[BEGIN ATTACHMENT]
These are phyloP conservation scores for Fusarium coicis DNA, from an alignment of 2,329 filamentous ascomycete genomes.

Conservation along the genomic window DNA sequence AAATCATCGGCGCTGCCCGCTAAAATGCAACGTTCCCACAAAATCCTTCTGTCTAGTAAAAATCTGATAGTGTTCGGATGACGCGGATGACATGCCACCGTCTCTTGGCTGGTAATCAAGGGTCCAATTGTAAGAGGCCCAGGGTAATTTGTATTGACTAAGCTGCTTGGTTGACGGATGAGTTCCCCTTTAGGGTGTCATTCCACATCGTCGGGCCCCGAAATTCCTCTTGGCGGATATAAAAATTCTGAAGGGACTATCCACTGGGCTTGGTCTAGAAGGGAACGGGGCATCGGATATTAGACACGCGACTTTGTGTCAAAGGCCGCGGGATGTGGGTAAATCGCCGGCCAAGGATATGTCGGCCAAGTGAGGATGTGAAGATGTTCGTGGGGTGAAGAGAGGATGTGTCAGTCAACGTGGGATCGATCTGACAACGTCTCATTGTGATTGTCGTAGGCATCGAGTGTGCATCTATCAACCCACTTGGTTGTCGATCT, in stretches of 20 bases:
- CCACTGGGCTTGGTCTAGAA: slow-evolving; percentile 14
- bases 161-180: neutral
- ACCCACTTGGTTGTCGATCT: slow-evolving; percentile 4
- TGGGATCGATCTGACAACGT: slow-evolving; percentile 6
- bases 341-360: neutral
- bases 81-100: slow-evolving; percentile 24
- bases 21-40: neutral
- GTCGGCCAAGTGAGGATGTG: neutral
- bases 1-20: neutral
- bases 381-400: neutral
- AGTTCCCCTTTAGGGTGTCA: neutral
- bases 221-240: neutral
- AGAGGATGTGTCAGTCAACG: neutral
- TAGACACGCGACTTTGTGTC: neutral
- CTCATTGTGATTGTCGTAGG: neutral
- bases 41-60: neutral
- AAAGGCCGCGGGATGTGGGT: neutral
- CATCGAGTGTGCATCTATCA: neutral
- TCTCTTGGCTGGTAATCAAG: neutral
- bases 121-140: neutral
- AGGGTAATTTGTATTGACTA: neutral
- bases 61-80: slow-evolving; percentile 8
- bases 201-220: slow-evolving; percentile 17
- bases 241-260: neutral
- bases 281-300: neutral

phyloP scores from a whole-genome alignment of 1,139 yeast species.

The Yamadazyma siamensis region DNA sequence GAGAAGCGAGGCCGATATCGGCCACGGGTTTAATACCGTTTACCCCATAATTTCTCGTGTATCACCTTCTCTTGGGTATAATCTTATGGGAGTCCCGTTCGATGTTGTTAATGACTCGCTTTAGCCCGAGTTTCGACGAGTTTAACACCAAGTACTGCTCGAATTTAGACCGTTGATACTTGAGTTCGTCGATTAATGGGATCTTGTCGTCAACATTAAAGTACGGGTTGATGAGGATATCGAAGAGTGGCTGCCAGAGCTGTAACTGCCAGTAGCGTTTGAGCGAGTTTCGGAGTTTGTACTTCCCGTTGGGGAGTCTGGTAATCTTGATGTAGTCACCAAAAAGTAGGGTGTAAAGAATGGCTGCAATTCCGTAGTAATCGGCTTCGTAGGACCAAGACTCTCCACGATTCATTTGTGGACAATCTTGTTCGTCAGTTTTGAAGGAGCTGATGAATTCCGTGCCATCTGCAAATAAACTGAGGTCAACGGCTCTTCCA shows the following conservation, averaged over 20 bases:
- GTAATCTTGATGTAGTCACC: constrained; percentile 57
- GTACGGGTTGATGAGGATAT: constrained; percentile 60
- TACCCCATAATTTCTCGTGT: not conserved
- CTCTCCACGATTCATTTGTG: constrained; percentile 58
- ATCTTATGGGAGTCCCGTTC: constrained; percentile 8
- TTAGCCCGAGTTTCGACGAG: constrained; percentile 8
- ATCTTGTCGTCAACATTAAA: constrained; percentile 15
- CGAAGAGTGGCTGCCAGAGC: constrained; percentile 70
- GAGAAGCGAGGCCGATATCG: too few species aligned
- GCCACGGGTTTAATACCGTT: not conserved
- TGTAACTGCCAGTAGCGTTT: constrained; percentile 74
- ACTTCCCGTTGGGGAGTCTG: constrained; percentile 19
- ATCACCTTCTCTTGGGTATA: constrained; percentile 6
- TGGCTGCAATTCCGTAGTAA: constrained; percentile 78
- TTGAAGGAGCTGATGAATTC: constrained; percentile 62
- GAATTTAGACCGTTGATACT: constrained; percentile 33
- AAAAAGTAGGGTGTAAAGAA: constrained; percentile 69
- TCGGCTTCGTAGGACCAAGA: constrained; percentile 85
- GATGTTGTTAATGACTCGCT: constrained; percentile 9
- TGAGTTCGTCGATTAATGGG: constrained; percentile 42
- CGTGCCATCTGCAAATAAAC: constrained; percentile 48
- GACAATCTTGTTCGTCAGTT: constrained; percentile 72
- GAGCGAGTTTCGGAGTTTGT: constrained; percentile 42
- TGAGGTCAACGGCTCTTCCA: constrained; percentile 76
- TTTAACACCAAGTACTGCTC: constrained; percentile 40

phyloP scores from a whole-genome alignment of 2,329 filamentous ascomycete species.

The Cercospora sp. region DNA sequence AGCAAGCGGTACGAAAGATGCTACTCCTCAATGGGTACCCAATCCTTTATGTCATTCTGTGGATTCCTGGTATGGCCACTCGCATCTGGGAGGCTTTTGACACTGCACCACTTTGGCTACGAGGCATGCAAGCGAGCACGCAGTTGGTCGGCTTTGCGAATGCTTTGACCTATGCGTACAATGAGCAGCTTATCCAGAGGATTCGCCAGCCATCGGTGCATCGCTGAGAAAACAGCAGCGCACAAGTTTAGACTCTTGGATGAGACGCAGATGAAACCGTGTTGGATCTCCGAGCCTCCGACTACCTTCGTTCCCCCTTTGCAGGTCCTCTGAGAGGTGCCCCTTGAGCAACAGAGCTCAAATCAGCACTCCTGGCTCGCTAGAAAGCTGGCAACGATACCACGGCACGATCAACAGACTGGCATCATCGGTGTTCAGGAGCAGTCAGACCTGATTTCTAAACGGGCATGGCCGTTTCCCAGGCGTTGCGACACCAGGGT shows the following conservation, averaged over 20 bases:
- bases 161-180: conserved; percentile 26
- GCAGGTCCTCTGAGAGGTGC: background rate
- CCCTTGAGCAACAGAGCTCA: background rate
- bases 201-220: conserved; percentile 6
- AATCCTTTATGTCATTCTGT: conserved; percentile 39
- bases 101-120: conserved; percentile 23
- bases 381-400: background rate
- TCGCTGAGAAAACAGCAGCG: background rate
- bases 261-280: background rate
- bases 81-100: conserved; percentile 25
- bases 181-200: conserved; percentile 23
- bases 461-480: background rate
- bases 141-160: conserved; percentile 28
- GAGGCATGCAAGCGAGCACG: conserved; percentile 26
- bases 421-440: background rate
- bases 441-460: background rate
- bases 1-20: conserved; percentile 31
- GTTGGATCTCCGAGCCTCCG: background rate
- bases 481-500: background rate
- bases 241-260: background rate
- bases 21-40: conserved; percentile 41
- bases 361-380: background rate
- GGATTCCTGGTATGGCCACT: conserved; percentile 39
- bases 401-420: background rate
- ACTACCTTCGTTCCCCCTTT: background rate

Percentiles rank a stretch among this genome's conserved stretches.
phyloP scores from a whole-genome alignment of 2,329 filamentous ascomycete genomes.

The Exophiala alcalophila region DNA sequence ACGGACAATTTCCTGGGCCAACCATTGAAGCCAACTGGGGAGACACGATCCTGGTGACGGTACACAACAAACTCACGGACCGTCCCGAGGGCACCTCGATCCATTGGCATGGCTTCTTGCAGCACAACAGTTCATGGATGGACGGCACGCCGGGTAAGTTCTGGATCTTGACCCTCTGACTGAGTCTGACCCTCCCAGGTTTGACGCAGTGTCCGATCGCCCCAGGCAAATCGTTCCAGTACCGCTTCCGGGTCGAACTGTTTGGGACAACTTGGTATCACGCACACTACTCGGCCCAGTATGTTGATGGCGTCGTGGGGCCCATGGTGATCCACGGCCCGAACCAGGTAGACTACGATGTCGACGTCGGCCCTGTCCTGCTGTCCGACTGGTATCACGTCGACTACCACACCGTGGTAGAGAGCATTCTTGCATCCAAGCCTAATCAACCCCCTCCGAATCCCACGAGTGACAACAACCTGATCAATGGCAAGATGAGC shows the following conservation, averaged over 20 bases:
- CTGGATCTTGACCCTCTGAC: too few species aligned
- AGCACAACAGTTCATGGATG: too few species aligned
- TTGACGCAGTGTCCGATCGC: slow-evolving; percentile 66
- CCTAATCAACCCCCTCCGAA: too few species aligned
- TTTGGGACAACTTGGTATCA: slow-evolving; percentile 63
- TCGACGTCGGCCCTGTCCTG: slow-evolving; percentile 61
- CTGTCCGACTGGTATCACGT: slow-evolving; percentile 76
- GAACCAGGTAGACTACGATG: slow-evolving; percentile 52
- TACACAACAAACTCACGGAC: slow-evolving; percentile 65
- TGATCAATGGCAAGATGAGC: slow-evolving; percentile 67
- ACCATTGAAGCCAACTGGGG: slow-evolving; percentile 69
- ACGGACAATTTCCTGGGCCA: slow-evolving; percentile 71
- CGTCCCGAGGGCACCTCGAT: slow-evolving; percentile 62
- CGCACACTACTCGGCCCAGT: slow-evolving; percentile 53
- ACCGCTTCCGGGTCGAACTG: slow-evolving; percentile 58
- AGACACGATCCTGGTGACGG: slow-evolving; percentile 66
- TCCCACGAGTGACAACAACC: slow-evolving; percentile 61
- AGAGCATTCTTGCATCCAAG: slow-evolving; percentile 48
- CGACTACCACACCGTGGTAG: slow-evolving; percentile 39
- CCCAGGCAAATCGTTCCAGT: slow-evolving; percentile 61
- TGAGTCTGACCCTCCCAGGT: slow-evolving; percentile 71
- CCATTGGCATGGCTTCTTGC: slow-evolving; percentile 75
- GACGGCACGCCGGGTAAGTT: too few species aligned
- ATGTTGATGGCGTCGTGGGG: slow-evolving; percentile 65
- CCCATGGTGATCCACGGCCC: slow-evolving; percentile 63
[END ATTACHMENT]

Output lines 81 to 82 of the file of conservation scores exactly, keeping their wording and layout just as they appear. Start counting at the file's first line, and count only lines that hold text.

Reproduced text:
- ACTACCTTCGTTCCCCCTTT: background rate

Percentiles rank a stretch among this genome's conserved stretches.